Canady uses the example of synthetic vitamins, which have been on the market since the late 1940s and now comprise 90 percent of all vitamins sold globally. She points out the bright yellow urine most people experience when they’re ingesting high levels of synthetic vitamins like vitamin C, vitamin A and vitamin D2.

“You can be taking these vitamins for weeks and weeks and blood tests will still show you’re deficient in those vitamins,” says Canady. “It’s a perfect example of nonselective absorption. The body refuses to process the synthetic products and the result is very costly yellow urine. If you’re getting your vitamins from whole foods, your body will absorb the vitamins and they won’t be so heavily excreted in the urine.”

The big-picture issue with eating synthetic foods, the effects of which are not yet well known, is the relationship between food and the endocrine system. The endocrine system creates hormones that control nearly all body processes—growth and development, metabolism, sex drive, emotions and sleep.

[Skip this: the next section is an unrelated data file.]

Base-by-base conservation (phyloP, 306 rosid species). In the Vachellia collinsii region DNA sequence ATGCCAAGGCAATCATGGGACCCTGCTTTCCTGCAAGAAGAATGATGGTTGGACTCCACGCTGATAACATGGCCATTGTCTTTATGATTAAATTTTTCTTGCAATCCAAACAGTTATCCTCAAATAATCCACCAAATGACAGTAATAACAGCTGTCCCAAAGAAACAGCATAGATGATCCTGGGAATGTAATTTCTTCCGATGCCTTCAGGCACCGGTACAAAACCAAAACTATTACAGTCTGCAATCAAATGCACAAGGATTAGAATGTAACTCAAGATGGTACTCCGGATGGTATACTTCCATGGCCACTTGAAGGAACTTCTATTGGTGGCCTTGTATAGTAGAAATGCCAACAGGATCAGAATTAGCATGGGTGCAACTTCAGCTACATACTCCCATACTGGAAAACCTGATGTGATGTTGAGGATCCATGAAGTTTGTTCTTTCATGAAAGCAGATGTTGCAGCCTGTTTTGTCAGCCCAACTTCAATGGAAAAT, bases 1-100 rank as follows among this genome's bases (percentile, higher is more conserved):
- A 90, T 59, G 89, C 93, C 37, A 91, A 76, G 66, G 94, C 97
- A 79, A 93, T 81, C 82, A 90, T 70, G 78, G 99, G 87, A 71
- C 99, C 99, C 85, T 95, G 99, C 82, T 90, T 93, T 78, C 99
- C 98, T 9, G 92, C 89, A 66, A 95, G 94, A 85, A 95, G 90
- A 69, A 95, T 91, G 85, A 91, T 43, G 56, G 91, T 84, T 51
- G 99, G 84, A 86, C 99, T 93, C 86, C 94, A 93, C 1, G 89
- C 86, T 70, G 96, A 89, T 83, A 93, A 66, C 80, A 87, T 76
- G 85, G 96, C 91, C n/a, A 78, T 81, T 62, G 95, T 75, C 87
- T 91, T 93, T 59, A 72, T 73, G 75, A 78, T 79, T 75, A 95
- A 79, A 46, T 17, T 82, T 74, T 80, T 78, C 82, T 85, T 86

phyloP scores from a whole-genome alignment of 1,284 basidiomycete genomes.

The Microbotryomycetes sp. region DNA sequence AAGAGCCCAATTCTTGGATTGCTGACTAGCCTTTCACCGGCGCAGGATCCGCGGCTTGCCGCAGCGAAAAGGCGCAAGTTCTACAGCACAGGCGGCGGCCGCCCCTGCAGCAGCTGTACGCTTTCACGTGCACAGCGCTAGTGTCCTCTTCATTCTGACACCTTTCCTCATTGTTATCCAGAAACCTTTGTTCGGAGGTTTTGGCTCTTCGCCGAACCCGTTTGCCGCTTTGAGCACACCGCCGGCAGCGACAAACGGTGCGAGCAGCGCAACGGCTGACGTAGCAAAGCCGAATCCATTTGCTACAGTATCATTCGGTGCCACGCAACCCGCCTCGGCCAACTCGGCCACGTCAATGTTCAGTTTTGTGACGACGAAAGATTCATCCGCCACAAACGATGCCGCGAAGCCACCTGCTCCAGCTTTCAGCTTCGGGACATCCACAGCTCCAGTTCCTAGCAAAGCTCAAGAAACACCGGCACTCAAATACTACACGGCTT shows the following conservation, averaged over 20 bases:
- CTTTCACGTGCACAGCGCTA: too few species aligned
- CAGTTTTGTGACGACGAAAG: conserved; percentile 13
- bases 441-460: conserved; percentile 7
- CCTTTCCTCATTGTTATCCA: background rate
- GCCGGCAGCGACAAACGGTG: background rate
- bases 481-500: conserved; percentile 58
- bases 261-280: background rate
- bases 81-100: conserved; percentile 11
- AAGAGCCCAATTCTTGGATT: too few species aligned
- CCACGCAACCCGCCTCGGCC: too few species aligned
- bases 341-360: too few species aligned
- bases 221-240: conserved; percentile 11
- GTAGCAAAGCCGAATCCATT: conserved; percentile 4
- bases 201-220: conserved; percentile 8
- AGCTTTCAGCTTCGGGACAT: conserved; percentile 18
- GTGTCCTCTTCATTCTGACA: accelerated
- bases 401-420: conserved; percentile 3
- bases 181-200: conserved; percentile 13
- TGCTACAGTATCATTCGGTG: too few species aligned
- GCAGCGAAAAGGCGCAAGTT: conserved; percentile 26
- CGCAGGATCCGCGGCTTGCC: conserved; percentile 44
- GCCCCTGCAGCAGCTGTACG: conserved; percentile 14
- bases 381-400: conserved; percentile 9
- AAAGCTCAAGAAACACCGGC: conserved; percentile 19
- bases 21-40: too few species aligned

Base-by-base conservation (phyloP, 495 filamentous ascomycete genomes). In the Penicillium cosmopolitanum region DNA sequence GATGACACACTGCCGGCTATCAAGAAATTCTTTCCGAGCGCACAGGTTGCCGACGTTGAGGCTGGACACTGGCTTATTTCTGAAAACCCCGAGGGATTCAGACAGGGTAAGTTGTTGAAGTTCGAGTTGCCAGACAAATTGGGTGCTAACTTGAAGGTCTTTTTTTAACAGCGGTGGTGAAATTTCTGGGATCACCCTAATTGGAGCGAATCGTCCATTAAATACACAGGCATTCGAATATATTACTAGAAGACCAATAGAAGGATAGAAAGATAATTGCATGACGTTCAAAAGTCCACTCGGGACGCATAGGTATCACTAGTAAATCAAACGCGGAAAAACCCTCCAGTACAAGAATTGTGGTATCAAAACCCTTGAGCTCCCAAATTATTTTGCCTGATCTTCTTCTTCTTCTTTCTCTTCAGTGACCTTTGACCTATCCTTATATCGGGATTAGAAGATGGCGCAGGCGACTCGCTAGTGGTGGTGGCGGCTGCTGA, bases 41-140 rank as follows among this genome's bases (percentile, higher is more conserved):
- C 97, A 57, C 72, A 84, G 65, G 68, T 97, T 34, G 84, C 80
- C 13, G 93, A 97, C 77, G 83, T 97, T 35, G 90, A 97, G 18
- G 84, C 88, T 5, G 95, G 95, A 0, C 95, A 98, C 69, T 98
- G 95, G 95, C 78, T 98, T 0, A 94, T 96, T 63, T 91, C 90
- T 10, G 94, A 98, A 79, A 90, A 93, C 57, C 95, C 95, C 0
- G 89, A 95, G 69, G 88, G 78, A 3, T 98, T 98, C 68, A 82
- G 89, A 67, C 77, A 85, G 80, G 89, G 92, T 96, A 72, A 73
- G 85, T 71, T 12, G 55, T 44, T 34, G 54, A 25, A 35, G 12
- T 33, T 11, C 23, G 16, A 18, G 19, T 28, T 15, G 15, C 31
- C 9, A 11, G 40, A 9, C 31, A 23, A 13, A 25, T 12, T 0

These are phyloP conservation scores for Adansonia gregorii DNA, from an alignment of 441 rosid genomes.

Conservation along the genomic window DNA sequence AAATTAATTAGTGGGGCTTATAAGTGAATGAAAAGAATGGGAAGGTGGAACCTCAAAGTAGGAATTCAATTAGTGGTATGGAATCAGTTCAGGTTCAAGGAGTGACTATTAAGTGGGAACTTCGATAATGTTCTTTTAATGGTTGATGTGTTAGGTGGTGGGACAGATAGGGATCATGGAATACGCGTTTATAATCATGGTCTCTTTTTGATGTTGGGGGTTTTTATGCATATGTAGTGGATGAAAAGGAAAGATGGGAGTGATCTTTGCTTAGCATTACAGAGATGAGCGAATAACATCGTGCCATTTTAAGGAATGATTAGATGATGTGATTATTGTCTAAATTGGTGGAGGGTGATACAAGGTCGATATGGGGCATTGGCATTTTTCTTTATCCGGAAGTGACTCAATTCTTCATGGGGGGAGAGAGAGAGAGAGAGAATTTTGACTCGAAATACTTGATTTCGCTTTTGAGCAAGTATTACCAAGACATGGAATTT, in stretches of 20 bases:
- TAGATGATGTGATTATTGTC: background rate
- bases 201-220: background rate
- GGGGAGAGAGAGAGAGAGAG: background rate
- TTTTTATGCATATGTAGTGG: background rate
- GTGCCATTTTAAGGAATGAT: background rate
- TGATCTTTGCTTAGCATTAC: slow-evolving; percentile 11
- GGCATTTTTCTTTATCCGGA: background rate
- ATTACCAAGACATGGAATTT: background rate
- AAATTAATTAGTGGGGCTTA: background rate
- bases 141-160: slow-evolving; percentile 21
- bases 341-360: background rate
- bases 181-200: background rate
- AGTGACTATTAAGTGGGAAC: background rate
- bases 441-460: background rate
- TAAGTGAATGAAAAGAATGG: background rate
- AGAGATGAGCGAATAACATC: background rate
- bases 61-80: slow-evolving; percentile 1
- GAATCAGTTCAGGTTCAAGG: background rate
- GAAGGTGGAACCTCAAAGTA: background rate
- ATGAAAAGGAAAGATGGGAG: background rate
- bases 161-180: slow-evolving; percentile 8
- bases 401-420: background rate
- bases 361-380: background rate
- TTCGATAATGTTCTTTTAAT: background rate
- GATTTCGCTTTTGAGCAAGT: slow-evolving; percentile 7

Food nourishes the endocrine organs, like the pituitary gland, the thyroid, the parathyroid, liver and pancreas, which in turn feed the rest of the body and its organs via the bloodstream. If synthetic substances are being flushed out of the body and not properly assimilated, cells may suffer cell starvation and degeneration because they’re not getting the raw material that they need.

“Take, for example, grass-fed beef,” she says. “There’s the animal. There’s this beautiful, rich, fertile soil, and the grass is growing through this fertile soil, and the animal eats that delicious, green, rich grass, and there is photosynthesis happening and nutrients from the soil being absorbed. Your body is receiving nourishment from known and unknown sources when you’re eating it. What you’re getting from something that’s grown in the lab, with no photosynthesis, no soil elements . . . I don’t know what that is.”

In the case of synthetic vitamins, study after study maintains that they are similar to whole-food-based vitamins in terms of bioavailability (never mind the yellow urine). But some studies show that vitamins from whole-food sources are better metabolized and healthier.